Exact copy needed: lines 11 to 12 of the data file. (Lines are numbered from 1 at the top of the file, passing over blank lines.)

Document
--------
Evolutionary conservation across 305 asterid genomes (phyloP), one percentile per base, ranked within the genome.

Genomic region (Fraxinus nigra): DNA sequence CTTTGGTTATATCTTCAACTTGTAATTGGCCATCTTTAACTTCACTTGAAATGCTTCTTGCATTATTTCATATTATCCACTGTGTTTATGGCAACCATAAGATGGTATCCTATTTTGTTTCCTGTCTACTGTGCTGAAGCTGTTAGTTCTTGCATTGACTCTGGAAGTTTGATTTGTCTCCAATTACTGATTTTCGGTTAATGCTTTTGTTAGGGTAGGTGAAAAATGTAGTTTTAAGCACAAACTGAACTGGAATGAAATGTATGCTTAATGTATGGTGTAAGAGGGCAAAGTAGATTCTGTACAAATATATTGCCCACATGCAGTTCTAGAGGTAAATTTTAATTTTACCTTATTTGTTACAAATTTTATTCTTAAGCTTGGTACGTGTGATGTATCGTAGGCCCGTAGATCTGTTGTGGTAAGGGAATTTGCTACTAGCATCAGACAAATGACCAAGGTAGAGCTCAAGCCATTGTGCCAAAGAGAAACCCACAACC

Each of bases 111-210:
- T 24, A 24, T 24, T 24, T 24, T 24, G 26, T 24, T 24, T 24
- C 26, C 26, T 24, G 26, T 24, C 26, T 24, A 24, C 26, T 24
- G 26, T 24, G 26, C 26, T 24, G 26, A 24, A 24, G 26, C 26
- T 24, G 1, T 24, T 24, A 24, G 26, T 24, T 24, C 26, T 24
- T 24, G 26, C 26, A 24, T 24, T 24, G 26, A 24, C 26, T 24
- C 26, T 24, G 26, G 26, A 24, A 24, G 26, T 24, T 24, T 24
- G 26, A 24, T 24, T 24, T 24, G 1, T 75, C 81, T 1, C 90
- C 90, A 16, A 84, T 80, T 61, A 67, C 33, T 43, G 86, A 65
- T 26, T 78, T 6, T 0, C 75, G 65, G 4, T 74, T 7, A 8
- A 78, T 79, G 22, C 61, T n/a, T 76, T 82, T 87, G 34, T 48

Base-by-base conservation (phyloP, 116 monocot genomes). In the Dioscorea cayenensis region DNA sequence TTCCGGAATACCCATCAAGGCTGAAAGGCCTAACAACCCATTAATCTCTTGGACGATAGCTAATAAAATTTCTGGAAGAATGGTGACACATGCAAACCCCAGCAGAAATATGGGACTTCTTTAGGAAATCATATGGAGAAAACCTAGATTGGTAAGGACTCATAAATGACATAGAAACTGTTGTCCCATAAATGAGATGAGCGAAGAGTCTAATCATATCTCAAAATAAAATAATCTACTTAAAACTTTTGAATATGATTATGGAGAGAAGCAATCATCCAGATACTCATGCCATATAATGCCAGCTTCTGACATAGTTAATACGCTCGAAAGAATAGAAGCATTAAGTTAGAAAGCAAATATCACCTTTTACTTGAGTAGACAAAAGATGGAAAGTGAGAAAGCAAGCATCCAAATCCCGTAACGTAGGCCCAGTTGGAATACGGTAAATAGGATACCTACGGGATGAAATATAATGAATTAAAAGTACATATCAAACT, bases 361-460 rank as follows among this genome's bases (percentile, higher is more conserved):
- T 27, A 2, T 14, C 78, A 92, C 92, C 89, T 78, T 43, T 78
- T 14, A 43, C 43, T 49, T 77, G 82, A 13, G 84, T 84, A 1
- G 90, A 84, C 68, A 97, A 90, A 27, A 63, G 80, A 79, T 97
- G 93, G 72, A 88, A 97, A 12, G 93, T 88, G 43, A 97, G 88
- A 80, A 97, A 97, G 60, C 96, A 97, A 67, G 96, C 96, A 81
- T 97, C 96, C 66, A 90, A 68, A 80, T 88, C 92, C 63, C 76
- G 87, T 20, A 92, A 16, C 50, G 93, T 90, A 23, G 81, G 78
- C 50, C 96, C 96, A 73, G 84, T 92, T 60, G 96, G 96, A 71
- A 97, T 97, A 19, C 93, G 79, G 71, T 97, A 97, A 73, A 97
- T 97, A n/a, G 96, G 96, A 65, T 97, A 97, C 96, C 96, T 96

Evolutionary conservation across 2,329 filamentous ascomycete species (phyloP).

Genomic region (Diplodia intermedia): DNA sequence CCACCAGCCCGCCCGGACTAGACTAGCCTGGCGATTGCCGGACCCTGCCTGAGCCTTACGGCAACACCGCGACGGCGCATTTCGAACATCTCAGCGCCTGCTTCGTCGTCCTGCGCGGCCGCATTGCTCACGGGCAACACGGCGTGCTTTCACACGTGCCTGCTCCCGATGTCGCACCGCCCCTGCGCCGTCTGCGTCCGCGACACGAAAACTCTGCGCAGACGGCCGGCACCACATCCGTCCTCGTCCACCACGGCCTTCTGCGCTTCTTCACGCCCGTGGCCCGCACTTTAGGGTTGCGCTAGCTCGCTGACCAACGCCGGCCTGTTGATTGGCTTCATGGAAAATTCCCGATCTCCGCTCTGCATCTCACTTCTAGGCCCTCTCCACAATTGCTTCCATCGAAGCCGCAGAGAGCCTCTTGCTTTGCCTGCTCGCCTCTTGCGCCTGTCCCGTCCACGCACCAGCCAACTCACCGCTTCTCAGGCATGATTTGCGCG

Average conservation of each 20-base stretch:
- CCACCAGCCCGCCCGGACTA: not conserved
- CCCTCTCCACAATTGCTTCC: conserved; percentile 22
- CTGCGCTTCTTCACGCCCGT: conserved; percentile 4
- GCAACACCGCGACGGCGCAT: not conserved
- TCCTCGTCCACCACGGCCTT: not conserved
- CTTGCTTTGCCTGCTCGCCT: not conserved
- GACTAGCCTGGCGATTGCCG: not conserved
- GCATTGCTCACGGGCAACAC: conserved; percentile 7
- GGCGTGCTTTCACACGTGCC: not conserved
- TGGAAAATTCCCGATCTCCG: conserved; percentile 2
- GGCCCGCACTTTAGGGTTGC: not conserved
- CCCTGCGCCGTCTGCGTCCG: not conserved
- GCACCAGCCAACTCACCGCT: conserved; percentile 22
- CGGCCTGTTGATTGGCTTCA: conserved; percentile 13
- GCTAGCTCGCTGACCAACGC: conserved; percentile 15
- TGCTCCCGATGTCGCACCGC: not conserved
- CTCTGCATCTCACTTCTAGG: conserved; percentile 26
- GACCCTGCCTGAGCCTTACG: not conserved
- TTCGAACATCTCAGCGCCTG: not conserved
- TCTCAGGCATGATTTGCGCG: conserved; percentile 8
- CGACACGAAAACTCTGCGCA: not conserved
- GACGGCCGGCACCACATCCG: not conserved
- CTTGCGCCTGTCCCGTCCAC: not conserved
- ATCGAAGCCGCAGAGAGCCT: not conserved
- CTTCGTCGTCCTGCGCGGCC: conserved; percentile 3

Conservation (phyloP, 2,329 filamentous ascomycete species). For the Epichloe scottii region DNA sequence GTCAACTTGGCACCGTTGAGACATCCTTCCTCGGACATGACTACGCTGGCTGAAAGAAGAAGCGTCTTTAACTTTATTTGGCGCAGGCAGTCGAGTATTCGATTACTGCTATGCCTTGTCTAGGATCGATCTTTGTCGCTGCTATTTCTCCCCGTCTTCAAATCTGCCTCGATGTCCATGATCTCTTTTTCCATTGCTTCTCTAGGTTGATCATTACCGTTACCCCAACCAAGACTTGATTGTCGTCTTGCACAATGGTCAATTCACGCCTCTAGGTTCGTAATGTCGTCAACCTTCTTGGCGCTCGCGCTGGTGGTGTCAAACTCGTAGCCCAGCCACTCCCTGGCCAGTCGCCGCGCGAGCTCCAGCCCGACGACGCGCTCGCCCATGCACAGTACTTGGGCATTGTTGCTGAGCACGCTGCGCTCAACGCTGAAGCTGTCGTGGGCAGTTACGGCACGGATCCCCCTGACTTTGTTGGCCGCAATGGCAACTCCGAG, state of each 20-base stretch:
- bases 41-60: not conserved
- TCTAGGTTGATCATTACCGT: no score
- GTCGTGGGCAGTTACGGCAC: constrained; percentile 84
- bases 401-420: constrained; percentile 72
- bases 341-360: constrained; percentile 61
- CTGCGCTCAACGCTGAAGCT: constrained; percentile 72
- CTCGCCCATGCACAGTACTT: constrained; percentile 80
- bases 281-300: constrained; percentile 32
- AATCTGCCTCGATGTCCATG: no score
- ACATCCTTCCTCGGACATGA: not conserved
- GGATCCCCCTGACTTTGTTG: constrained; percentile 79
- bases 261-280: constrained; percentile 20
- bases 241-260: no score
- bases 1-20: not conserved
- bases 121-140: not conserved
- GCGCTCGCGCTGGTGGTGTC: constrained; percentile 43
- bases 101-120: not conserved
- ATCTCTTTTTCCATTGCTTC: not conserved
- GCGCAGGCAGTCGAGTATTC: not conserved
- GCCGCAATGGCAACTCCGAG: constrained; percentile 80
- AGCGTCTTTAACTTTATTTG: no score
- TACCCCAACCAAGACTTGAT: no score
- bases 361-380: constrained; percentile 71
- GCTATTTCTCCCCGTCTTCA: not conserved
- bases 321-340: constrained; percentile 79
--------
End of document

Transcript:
- C 90, A 16, A 84, T 80, T 61, A 67, C 33, T 43, G 86, A 65
- T 26, T 78, T 6, T 0, C 75, G 65, G 4, T 74, T 7, A 8